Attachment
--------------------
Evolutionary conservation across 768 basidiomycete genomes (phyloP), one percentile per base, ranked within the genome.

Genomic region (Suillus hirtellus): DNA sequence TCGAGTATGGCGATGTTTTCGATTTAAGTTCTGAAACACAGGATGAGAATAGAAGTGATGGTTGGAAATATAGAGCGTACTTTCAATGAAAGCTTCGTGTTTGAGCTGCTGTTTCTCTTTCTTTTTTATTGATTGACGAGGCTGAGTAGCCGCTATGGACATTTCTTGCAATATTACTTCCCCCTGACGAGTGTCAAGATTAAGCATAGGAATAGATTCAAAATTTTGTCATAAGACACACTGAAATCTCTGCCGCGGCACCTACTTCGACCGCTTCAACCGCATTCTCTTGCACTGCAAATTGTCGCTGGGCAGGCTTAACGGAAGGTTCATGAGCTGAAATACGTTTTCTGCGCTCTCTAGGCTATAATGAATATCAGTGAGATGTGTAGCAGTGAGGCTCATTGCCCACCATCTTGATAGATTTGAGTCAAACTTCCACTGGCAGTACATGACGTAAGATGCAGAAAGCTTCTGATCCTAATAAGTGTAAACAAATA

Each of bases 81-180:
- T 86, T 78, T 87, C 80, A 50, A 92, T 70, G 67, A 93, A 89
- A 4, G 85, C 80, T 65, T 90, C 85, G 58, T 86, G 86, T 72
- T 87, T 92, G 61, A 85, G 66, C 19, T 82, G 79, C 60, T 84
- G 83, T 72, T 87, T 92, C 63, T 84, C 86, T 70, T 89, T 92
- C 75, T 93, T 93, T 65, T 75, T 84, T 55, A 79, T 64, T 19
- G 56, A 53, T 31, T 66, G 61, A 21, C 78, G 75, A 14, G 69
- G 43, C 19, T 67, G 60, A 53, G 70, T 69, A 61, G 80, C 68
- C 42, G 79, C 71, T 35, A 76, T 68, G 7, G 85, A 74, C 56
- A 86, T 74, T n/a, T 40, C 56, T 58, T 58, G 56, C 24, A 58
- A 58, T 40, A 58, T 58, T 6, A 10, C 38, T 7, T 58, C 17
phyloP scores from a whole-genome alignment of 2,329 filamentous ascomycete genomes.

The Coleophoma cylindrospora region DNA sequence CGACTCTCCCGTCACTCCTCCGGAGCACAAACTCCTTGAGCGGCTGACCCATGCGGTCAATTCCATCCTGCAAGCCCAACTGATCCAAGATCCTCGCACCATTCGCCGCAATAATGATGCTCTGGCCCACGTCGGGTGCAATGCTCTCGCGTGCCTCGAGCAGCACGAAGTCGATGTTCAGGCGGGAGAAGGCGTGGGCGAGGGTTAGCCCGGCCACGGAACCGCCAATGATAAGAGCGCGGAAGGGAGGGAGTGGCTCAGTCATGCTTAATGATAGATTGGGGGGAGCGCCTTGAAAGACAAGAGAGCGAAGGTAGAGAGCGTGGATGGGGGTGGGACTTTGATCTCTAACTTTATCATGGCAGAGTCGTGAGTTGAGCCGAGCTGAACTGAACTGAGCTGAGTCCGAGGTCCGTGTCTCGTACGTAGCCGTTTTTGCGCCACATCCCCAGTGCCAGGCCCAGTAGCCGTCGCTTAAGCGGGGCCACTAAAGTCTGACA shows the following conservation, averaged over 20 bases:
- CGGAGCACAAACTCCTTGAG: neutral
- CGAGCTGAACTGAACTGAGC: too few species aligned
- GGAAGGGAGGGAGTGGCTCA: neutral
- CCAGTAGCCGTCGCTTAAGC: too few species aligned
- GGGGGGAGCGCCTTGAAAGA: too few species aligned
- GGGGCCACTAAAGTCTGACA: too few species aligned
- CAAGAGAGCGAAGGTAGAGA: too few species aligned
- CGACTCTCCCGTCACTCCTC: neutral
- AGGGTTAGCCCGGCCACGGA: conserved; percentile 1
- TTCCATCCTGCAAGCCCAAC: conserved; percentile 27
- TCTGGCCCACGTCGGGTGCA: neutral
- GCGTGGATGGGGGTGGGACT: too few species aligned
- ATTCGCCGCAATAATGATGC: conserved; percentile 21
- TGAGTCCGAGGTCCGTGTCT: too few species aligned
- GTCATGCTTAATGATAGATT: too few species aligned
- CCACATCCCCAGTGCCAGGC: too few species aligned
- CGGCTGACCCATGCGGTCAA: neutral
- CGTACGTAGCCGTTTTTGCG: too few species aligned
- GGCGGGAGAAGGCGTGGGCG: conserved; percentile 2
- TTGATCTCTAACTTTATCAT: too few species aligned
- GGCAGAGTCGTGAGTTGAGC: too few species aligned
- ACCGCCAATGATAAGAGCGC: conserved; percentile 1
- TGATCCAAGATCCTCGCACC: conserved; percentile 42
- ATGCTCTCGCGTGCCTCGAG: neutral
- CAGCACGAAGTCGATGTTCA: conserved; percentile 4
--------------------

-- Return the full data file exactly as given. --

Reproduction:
Evolutionary conservation across 768 basidiomycete genomes (phyloP), one percentile per base, ranked within the genome.

Genomic region (Suillus hirtellus): DNA sequence TCGAGTATGGCGATGTTTTCGATTTAAGTTCTGAAACACAGGATGAGAATAGAAGTGATGGTTGGAAATATAGAGCGTACTTTCAATGAAAGCTTCGTGTTTGAGCTGCTGTTTCTCTTTCTTTTTTATTGATTGACGAGGCTGAGTAGCCGCTATGGACATTTCTTGCAATATTACTTCCCCCTGACGAGTGTCAAGATTAAGCATAGGAATAGATTCAAAATTTTGTCATAAGACACACTGAAATCTCTGCCGCGGCACCTACTTCGACCGCTTCAACCGCATTCTCTTGCACTGCAAATTGTCGCTGGGCAGGCTTAACGGAAGGTTCATGAGCTGAAATACGTTTTCTGCGCTCTCTAGGCTATAATGAATATCAGTGAGATGTGTAGCAGTGAGGCTCATTGCCCACCATCTTGATAGATTTGAGTCAAACTTCCACTGGCAGTACATGACGTAAGATGCAGAAAGCTTCTGATCCTAATAAGTGTAAACAAATA

Each of bases 81-180:
- T 86, T 78, T 87, C 80, A 50, A 92, T 70, G 67, A 93, A 89
- A 4, G 85, C 80, T 65, T 90, C 85, G 58, T 86, G 86, T 72
- T 87, T 92, G 61, A 85, G 66, C 19, T 82, G 79, C 60, T 84
- G 83, T 72, T 87, T 92, C 63, T 84, C 86, T 70, T 89, T 92
- C 75, T 93, T 93, T 65, T 75, T 84, T 55, A 79, T 64, T 19
- G 56, A 53, T 31, T 66, G 61, A 21, C 78, G 75, A 14, G 69
- G 43, C 19, T 67, G 60, A 53, G 70, T 69, A 61, G 80, C 68
- C 42, G 79, C 71, T 35, A 76, T 68, G 7, G 85, A 74, C 56
- A 86, T 74, T n/a, T 40, C 56, T 58, T 58, G 56, C 24, A 58
- A 58, T 40, A 58, T 58, T 6, A 10, C 38, T 7, T 58, C 17
phyloP scores from a whole-genome alignment of 2,329 filamentous ascomycete genomes.

The Coleophoma cylindrospora region DNA sequence CGACTCTCCCGTCACTCCTCCGGAGCACAAACTCCTTGAGCGGCTGACCCATGCGGTCAATTCCATCCTGCAAGCCCAACTGATCCAAGATCCTCGCACCATTCGCCGCAATAATGATGCTCTGGCCCACGTCGGGTGCAATGCTCTCGCGTGCCTCGAGCAGCACGAAGTCGATGTTCAGGCGGGAGAAGGCGTGGGCGAGGGTTAGCCCGGCCACGGAACCGCCAATGATAAGAGCGCGGAAGGGAGGGAGTGGCTCAGTCATGCTTAATGATAGATTGGGGGGAGCGCCTTGAAAGACAAGAGAGCGAAGGTAGAGAGCGTGGATGGGGGTGGGACTTTGATCTCTAACTTTATCATGGCAGAGTCGTGAGTTGAGCCGAGCTGAACTGAACTGAGCTGAGTCCGAGGTCCGTGTCTCGTACGTAGCCGTTTTTGCGCCACATCCCCAGTGCCAGGCCCAGTAGCCGTCGCTTAAGCGGGGCCACTAAAGTCTGACA shows the following conservation, averaged over 20 bases:
- CGGAGCACAAACTCCTTGAG: neutral
- CGAGCTGAACTGAACTGAGC: too few species aligned
- GGAAGGGAGGGAGTGGCTCA: neutral
- CCAGTAGCCGTCGCTTAAGC: too few species aligned
- GGGGGGAGCGCCTTGAAAGA: too few species aligned
- GGGGCCACTAAAGTCTGACA: too few species aligned
- CAAGAGAGCGAAGGTAGAGA: too few species aligned
- CGACTCTCCCGTCACTCCTC: neutral
- AGGGTTAGCCCGGCCACGGA: conserved; percentile 1
- TTCCATCCTGCAAGCCCAAC: conserved; percentile 27
- TCTGGCCCACGTCGGGTGCA: neutral
- GCGTGGATGGGGGTGGGACT: too few species aligned
- ATTCGCCGCAATAATGATGC: conserved; percentile 21
- TGAGTCCGAGGTCCGTGTCT: too few species aligned
- GTCATGCTTAATGATAGATT: too few species aligned
- CCACATCCCCAGTGCCAGGC: too few species aligned
- CGGCTGACCCATGCGGTCAA: neutral
- CGTACGTAGCCGTTTTTGCG: too few species aligned
- GGCGGGAGAAGGCGTGGGCG: conserved; percentile 2
- TTGATCTCTAACTTTATCAT: too few species aligned
- GGCAGAGTCGTGAGTTGAGC: too few species aligned
- ACCGCCAATGATAAGAGCGC: conserved; percentile 1
- TGATCCAAGATCCTCGCACC: conserved; percentile 42
- ATGCTCTCGCGTGCCTCGAG: neutral
- CAGCACGAAGTCGATGTTCA: conserved; percentile 4